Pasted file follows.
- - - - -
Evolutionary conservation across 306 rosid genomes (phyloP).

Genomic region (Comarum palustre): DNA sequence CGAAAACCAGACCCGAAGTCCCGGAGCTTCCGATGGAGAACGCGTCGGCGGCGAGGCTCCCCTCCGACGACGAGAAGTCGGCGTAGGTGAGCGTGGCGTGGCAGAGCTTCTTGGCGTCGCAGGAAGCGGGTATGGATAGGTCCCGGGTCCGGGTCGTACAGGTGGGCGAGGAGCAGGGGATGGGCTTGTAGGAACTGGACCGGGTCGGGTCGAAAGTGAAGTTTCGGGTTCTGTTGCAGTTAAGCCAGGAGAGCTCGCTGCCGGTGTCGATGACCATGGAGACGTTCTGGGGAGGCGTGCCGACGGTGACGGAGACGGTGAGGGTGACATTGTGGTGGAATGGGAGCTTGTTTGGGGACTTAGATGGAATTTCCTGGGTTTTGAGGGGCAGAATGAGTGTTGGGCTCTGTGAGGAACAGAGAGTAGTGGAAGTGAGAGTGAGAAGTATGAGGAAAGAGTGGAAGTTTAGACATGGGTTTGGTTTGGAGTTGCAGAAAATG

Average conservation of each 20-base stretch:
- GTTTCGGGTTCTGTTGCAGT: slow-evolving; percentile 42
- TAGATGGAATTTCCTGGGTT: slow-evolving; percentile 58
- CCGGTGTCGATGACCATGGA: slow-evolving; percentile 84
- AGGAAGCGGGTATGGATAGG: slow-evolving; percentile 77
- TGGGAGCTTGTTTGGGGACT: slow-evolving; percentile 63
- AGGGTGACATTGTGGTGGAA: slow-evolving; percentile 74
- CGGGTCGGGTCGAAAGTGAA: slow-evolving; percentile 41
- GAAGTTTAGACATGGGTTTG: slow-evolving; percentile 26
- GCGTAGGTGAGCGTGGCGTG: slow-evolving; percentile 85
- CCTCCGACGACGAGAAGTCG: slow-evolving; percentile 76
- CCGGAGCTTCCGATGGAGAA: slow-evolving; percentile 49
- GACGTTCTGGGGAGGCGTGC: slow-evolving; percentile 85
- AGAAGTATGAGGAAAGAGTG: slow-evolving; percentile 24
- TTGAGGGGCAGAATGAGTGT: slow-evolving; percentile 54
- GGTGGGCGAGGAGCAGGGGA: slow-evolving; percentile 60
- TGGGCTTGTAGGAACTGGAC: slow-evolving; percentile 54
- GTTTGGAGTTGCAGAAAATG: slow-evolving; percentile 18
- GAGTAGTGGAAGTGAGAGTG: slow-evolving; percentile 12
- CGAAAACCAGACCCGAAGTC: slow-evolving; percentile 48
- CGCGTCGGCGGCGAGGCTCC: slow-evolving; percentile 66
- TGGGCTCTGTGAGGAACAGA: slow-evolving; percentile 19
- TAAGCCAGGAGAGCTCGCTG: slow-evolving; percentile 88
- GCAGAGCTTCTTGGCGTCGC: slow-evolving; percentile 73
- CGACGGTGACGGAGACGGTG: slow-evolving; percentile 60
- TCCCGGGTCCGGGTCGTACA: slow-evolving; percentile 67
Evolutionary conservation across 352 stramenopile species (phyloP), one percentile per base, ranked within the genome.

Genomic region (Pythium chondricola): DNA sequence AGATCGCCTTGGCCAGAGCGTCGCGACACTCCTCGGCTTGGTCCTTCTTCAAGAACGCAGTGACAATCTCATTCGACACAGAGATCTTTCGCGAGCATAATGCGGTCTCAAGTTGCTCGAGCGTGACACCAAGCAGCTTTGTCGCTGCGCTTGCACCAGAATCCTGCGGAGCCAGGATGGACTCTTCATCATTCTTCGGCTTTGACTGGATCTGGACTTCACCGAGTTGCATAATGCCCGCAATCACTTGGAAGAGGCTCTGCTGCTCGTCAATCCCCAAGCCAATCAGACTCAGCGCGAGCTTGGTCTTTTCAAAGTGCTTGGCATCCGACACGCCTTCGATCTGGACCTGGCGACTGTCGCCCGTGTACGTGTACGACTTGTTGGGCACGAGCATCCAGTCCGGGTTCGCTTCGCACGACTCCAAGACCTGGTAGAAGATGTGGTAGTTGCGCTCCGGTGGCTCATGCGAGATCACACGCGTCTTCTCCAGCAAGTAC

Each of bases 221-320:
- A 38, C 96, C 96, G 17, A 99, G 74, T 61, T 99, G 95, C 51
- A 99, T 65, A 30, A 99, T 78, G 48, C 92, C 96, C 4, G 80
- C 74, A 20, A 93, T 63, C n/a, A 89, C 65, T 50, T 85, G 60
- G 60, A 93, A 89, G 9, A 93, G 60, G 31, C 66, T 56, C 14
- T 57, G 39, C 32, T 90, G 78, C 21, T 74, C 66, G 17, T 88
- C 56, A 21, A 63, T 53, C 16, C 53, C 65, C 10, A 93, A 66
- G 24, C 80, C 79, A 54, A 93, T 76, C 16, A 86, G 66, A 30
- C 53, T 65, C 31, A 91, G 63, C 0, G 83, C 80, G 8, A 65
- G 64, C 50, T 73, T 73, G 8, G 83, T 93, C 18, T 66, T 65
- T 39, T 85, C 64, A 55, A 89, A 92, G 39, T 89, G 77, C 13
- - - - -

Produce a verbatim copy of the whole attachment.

Evolutionary conservation across 306 rosid genomes (phyloP).

Genomic region (Comarum palustre): DNA sequence CGAAAACCAGACCCGAAGTCCCGGAGCTTCCGATGGAGAACGCGTCGGCGGCGAGGCTCCCCTCCGACGACGAGAAGTCGGCGTAGGTGAGCGTGGCGTGGCAGAGCTTCTTGGCGTCGCAGGAAGCGGGTATGGATAGGTCCCGGGTCCGGGTCGTACAGGTGGGCGAGGAGCAGGGGATGGGCTTGTAGGAACTGGACCGGGTCGGGTCGAAAGTGAAGTTTCGGGTTCTGTTGCAGTTAAGCCAGGAGAGCTCGCTGCCGGTGTCGATGACCATGGAGACGTTCTGGGGAGGCGTGCCGACGGTGACGGAGACGGTGAGGGTGACATTGTGGTGGAATGGGAGCTTGTTTGGGGACTTAGATGGAATTTCCTGGGTTTTGAGGGGCAGAATGAGTGTTGGGCTCTGTGAGGAACAGAGAGTAGTGGAAGTGAGAGTGAGAAGTATGAGGAAAGAGTGGAAGTTTAGACATGGGTTTGGTTTGGAGTTGCAGAAAATG

Average conservation of each 20-base stretch:
- GTTTCGGGTTCTGTTGCAGT: slow-evolving; percentile 42
- TAGATGGAATTTCCTGGGTT: slow-evolving; percentile 58
- CCGGTGTCGATGACCATGGA: slow-evolving; percentile 84
- AGGAAGCGGGTATGGATAGG: slow-evolving; percentile 77
- TGGGAGCTTGTTTGGGGACT: slow-evolving; percentile 63
- AGGGTGACATTGTGGTGGAA: slow-evolving; percentile 74
- CGGGTCGGGTCGAAAGTGAA: slow-evolving; percentile 41
- GAAGTTTAGACATGGGTTTG: slow-evolving; percentile 26
- GCGTAGGTGAGCGTGGCGTG: slow-evolving; percentile 85
- CCTCCGACGACGAGAAGTCG: slow-evolving; percentile 76
- CCGGAGCTTCCGATGGAGAA: slow-evolving; percentile 49
- GACGTTCTGGGGAGGCGTGC: slow-evolving; percentile 85
- AGAAGTATGAGGAAAGAGTG: slow-evolving; percentile 24
- TTGAGGGGCAGAATGAGTGT: slow-evolving; percentile 54
- GGTGGGCGAGGAGCAGGGGA: slow-evolving; percentile 60
- TGGGCTTGTAGGAACTGGAC: slow-evolving; percentile 54
- GTTTGGAGTTGCAGAAAATG: slow-evolving; percentile 18
- GAGTAGTGGAAGTGAGAGTG: slow-evolving; percentile 12
- CGAAAACCAGACCCGAAGTC: slow-evolving; percentile 48
- CGCGTCGGCGGCGAGGCTCC: slow-evolving; percentile 66
- TGGGCTCTGTGAGGAACAGA: slow-evolving; percentile 19
- TAAGCCAGGAGAGCTCGCTG: slow-evolving; percentile 88
- GCAGAGCTTCTTGGCGTCGC: slow-evolving; percentile 73
- CGACGGTGACGGAGACGGTG: slow-evolving; percentile 60
- TCCCGGGTCCGGGTCGTACA: slow-evolving; percentile 67
Evolutionary conservation across 352 stramenopile species (phyloP), one percentile per base, ranked within the genome.

Genomic region (Pythium chondricola): DNA sequence AGATCGCCTTGGCCAGAGCGTCGCGACACTCCTCGGCTTGGTCCTTCTTCAAGAACGCAGTGACAATCTCATTCGACACAGAGATCTTTCGCGAGCATAATGCGGTCTCAAGTTGCTCGAGCGTGACACCAAGCAGCTTTGTCGCTGCGCTTGCACCAGAATCCTGCGGAGCCAGGATGGACTCTTCATCATTCTTCGGCTTTGACTGGATCTGGACTTCACCGAGTTGCATAATGCCCGCAATCACTTGGAAGAGGCTCTGCTGCTCGTCAATCCCCAAGCCAATCAGACTCAGCGCGAGCTTGGTCTTTTCAAAGTGCTTGGCATCCGACACGCCTTCGATCTGGACCTGGCGACTGTCGCCCGTGTACGTGTACGACTTGTTGGGCACGAGCATCCAGTCCGGGTTCGCTTCGCACGACTCCAAGACCTGGTAGAAGATGTGGTAGTTGCGCTCCGGTGGCTCATGCGAGATCACACGCGTCTTCTCCAGCAAGTAC

Each of bases 221-320:
- A 38, C 96, C 96, G 17, A 99, G 74, T 61, T 99, G 95, C 51
- A 99, T 65, A 30, A 99, T 78, G 48, C 92, C 96, C 4, G 80
- C 74, A 20, A 93, T 63, C n/a, A 89, C 65, T 50, T 85, G 60
- G 60, A 93, A 89, G 9, A 93, G 60, G 31, C 66, T 56, C 14
- T 57, G 39, C 32, T 90, G 78, C 21, T 74, C 66, G 17, T 88
- C 56, A 21, A 63, T 53, C 16, C 53, C 65, C 10, A 93, A 66
- G 24, C 80, C 79, A 54, A 93, T 76, C 16, A 86, G 66, A 30
- C 53, T 65, C 31, A 91, G 63, C 0, G 83, C 80, G 8, A 65
- G 64, C 50, T 73, T 73, G 8, G 83, T 93, C 18, T 66, T 65
- T 39, T 85, C 64, A 55, A 89, A 92, G 39, T 89, G 77, C 13